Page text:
Everybody loves a good parody ad or marketing campaign. Recent viral campaigns include memorable parodies such as Lidl’s revamp of the John Lewis ad featuring Elton John and the recent Paddy Power and Huddersfield Town AFC collaboration. All of these campaigns have gone viral, but why?
Humour goes a long way in marketing and advertising, which is why parody marketing is so popular. It is the particular type of humour, i.e. cynical, and the way the message is conveyed to make the audience feel as if they are “in” on the joke that make it so effective. An example of this can be seen in recent meme culture, which is based on the same premise. Organisations using parody marketing can piggyback off the zeitgeist of the day, ensuring that the marketing campaign will go down well with their target audience because it is already tried and tested.
Parody marketing has much more potential to go viral, with audiences instantly gravitating to something that feels familiar, but also really funny. An idea that has already infiltrated the minds of consumers has more media clout that an idea that is original. The audience is much more likely to participate, engage, and share in the “joke” than they would normally.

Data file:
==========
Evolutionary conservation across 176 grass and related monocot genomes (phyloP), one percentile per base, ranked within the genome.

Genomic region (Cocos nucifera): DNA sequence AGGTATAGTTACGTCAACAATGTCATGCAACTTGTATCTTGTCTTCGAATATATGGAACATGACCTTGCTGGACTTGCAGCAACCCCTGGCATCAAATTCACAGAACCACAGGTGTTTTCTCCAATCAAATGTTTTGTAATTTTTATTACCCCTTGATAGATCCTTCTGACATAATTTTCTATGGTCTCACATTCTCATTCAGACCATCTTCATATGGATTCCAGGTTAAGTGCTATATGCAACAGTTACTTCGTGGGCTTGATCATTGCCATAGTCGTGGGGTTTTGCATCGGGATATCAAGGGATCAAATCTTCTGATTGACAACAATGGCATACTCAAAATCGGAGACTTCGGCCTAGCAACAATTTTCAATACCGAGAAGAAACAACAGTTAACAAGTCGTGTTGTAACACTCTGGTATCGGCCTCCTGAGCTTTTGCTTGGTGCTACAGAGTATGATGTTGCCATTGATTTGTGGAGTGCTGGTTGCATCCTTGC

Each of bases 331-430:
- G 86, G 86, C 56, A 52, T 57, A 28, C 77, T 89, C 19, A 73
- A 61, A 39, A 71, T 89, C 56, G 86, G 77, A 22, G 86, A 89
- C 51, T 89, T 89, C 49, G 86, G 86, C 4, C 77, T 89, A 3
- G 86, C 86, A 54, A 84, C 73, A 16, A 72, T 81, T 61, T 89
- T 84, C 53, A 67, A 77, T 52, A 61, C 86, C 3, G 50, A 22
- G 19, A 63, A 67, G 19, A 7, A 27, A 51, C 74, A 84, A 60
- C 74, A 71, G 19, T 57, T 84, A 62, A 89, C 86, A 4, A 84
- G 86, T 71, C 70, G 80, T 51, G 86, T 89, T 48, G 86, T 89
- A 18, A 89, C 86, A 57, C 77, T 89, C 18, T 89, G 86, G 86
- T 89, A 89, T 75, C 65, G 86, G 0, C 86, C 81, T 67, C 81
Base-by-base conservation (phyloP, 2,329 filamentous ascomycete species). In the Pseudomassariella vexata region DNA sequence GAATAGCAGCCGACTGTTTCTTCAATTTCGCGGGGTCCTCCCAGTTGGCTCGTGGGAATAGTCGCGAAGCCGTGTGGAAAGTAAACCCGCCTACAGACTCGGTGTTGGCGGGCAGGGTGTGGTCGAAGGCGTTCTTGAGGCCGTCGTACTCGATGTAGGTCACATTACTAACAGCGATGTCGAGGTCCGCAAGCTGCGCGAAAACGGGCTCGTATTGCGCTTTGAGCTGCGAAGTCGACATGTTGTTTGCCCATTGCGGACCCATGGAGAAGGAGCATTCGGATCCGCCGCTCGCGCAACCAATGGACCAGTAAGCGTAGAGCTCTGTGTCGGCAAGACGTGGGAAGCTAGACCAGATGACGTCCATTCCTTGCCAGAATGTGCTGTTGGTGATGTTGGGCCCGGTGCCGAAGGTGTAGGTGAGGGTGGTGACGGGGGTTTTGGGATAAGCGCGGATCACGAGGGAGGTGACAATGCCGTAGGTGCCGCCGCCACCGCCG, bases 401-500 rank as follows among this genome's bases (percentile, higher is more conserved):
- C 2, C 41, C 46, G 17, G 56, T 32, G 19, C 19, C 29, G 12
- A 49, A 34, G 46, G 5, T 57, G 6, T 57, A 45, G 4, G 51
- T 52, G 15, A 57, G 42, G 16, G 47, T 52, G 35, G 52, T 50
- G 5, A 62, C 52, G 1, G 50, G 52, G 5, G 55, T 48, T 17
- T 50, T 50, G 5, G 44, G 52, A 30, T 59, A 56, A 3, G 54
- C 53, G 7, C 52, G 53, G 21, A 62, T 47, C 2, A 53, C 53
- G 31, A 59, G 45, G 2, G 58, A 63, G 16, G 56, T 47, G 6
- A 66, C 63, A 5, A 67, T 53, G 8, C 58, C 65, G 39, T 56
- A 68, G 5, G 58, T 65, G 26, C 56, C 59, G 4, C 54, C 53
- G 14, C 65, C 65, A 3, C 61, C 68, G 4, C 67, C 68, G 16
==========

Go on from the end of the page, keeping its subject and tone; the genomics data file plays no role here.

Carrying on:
However, brands should be careful with parody marketing as it can go one of two ways. Those that aren’t “in” on the joke can feel alienated from the brand and respond negatively. The brand or organisation that you are parodying might also take offense, resulting in backlash or even legal consequences.
The most important issue though is that most popular ideas that can be parodied have been done so to death. Marketeers need to be extremely careful when coming up with the creative for their idea to ensure that it retains enough of the parody format to be recognisable but is still original enough to be engaging and to contain enough of the brand that is supposed to be promoted in the parody campaign.
If successful, parody marketing can be extremely effective. See below some links to our favourite parody campaigns.